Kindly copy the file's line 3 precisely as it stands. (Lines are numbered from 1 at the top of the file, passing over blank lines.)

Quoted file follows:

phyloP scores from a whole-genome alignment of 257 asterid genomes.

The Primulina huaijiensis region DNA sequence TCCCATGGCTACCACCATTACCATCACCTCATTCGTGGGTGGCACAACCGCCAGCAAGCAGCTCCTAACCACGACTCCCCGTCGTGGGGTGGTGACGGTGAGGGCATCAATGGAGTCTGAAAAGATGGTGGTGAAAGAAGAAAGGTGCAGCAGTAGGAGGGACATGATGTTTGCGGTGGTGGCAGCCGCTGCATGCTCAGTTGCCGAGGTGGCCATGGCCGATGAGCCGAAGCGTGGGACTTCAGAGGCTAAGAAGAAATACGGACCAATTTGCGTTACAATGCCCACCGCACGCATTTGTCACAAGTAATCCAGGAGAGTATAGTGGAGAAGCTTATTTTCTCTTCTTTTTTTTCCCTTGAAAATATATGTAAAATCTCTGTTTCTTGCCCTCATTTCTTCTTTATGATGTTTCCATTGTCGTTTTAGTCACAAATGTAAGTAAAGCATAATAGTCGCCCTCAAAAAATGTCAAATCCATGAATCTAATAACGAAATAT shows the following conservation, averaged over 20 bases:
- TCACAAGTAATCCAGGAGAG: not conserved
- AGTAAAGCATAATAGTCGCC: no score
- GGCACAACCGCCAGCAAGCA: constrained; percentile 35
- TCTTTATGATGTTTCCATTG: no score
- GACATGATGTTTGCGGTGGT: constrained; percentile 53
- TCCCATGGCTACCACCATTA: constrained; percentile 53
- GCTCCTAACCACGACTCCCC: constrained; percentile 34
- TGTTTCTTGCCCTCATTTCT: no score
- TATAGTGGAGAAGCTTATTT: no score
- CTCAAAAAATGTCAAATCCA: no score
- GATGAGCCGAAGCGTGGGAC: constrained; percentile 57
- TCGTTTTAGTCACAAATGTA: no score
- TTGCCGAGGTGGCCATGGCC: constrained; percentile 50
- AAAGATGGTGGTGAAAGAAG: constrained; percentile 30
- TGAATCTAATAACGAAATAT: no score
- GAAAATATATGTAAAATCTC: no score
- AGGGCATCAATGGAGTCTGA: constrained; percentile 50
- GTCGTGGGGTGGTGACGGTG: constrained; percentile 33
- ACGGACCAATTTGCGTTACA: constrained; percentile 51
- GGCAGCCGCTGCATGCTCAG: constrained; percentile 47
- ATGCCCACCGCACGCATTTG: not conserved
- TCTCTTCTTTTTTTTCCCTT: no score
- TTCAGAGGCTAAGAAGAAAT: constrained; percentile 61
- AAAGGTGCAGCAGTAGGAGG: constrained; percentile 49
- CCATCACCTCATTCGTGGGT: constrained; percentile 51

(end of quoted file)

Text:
- TCACAAGTAATCCAGGAGAG: not conserved